Since its inception, the posts in this thread have totally surprised me. First, the sheer volume of the responses was unexpected: within four days there were 36 responses in the thread by 28 distinct authors, several of whom had never posted before. Second, while expressing powerful, deeply held beliefs and values, each poster has kept the focus on our neighborhood. Megan Moylan wrote:
Dealing with this stuff every day is a neighborhood livability issue and it has a place on this forum and in this thread precisely because these aren’t just deep social issues: They are daily aggressions and oversights that matter deeply, impact our daily lives, and affect our ability to enjoy this neighborhood.
Third, the tone of the posts, although often passionate, has not morphed into inflamed speech or a battle of personalities (Update: This difficult topic has become a bit more challenging). Previous to this thread, the discussions of racial relations that I have seen on on-line forums have been dominated by threats, defensive aggression, and proclamations of rightness and wrongness. I haven’t seen that here. The participation rules have been followed by each poster and I have had no reason, as forum manager, to officially intervene. This is best expressed by Rebecca Frost, from one of the most recent posts in this thread:
I even feel that your posts Kyle (getting your “Grarrrrr” off the top, as you put it), increase a sense of (albeit gun-toting) safety, in me. Cuz if we’re all stating increasingly more about where we’re coming from, and investigating our assumptions, we are (and not just in a whoohoo, liberal end of the spectrum way), actually, safer.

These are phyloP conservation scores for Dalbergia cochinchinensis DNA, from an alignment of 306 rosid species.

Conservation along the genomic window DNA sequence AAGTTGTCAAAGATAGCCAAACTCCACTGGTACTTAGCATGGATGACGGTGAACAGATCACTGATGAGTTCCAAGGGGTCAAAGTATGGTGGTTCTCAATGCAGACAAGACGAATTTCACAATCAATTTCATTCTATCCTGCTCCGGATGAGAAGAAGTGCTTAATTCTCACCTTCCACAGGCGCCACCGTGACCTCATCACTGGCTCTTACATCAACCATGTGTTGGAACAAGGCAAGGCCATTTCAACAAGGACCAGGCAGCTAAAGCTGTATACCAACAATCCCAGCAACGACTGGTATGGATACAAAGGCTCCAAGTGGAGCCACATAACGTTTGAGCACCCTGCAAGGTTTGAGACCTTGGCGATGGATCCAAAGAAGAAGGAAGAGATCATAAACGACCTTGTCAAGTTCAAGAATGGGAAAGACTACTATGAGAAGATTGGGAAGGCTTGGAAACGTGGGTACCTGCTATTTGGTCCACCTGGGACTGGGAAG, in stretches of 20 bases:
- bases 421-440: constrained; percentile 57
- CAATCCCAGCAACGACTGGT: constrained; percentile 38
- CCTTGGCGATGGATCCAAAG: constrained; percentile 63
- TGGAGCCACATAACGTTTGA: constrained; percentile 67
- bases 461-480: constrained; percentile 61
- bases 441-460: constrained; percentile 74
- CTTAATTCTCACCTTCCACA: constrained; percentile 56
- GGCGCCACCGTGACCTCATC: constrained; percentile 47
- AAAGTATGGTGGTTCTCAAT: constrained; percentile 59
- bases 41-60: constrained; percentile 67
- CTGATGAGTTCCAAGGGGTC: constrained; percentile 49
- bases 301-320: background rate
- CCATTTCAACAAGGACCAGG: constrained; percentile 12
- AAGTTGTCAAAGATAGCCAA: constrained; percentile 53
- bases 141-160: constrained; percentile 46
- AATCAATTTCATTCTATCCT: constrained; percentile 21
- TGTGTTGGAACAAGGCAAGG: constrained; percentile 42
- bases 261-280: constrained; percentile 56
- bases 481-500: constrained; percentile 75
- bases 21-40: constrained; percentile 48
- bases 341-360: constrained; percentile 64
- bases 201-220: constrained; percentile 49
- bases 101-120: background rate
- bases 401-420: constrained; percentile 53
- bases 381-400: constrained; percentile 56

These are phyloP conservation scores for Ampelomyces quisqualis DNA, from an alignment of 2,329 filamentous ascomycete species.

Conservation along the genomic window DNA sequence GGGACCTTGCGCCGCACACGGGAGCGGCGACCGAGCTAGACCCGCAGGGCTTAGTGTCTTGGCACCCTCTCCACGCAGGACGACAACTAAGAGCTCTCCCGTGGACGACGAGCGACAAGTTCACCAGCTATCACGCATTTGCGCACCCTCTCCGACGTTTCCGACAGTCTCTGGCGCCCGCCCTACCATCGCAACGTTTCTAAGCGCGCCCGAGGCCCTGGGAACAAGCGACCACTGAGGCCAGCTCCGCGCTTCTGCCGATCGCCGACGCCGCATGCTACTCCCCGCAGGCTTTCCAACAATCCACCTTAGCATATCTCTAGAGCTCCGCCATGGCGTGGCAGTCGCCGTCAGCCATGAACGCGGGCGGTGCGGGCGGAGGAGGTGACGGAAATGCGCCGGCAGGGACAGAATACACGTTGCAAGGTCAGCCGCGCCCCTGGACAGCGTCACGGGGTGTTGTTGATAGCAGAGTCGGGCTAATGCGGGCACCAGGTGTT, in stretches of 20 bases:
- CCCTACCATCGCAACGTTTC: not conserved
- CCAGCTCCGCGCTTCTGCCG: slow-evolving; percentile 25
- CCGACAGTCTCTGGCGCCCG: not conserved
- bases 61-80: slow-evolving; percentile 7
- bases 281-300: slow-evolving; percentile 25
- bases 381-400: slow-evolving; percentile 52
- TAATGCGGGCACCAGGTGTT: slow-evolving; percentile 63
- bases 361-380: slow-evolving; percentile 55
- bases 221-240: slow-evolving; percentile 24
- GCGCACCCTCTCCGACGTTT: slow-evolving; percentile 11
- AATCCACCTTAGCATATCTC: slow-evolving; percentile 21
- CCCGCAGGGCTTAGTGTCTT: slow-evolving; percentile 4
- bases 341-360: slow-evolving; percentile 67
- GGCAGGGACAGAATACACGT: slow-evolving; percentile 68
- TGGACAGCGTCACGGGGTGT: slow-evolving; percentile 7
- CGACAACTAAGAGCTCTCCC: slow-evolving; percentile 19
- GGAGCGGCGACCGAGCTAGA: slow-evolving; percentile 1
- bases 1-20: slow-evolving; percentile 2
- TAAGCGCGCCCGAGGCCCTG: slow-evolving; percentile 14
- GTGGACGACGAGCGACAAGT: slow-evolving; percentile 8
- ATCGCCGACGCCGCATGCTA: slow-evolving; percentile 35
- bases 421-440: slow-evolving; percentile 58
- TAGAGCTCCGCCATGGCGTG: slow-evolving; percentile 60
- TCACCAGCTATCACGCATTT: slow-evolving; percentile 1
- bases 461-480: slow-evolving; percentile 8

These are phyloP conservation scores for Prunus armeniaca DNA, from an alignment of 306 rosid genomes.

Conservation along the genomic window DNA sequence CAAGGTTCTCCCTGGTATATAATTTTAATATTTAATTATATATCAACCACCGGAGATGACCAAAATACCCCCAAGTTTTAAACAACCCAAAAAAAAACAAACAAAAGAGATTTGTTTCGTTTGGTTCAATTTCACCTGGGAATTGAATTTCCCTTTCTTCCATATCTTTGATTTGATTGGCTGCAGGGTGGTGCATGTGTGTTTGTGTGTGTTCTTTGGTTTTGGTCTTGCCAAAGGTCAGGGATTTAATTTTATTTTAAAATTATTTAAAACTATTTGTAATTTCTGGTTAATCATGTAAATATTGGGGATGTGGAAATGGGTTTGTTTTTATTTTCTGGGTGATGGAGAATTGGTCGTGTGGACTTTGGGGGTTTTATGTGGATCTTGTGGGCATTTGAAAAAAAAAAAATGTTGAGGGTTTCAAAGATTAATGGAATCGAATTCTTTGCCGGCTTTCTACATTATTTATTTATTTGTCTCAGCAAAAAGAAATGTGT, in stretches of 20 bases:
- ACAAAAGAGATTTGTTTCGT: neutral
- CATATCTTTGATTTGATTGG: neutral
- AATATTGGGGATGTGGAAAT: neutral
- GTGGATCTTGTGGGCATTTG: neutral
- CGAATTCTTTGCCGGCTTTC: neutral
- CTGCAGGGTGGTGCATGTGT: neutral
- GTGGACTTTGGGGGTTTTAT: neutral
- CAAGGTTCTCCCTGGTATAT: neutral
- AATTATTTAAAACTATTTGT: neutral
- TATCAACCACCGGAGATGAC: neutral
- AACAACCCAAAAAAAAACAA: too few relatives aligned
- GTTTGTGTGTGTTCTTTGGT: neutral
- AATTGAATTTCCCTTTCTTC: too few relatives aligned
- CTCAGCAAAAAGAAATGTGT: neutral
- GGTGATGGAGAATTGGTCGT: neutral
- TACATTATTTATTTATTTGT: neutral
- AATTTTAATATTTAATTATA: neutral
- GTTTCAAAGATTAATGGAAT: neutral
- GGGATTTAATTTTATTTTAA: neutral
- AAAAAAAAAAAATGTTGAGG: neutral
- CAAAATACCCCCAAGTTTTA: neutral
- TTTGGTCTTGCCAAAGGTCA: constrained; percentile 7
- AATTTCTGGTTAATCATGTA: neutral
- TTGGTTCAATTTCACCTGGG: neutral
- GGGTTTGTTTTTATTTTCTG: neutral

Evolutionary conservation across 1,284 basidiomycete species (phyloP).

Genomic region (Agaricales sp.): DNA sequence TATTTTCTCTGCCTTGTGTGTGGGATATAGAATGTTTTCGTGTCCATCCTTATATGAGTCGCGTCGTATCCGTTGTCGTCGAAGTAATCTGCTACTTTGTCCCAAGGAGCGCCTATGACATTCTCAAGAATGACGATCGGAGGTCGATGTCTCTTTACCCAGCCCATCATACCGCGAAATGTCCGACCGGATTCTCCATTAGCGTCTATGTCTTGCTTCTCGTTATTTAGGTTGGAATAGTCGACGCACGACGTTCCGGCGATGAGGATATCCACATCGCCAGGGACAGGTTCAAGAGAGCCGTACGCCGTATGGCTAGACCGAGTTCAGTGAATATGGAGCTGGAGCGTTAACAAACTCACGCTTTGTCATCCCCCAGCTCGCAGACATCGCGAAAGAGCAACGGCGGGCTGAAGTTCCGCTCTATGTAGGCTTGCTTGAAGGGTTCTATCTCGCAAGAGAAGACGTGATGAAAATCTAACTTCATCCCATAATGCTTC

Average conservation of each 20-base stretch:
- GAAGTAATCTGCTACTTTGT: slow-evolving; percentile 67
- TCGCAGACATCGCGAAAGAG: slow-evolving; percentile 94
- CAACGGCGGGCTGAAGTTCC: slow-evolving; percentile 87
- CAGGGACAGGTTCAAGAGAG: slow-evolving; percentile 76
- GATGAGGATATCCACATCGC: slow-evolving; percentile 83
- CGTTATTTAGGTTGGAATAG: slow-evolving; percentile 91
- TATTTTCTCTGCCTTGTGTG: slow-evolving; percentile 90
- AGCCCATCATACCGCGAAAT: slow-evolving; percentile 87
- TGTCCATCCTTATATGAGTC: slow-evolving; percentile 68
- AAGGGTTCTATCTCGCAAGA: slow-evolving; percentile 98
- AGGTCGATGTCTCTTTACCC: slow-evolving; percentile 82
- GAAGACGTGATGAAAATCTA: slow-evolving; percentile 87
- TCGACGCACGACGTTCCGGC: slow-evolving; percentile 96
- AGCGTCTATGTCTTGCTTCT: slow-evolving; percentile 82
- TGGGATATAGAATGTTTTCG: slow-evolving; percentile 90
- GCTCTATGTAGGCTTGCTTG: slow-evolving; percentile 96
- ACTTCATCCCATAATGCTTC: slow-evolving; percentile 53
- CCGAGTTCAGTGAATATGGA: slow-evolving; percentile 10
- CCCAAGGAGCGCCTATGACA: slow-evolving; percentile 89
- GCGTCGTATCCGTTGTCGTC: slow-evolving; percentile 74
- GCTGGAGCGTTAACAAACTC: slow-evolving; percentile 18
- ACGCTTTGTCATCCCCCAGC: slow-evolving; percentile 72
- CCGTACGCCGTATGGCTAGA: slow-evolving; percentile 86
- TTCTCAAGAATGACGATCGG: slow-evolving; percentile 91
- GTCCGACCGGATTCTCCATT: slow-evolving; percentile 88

From its inception one of the forum goals has been to:
Maintain a membership that is representative of the ethnic, religious, and socioeconomic diversity within our neighborhood.
One initial action to help meet this goal was to sign-up forum members at various polling places throughout the neighborhood on the day of the 2008 Presidential election. Since that time the growth of the forum membership, although steady, has been less formal. The demographics of people who typically participate in online forums such as this indicate that an organically grown forum without effective on-the-ground outreach will likely not produce a membership fully reflective of the diversity of the Powderhorn Park neighborhood which is just over half renters and a mix of racial and ethnic backgrounds.
Noting this, but not having extra volunteer time to devote to sustained and targeted outreach, the Forum Manager of the Phillips forum, myself, and Steven Clift of e-democracy wrote a successful grant for $10,000 from the Minneapolis Digital Inclusion Fund. This will allow us to hire someone to do targeted, specific outreach to less served communities within our neighborhoods to help get them connected to the community conversations on this forum.
With that, the Powderhorn Neighbors forum will not just be the platform for neighborhood discussions about race, but an active part of the solution.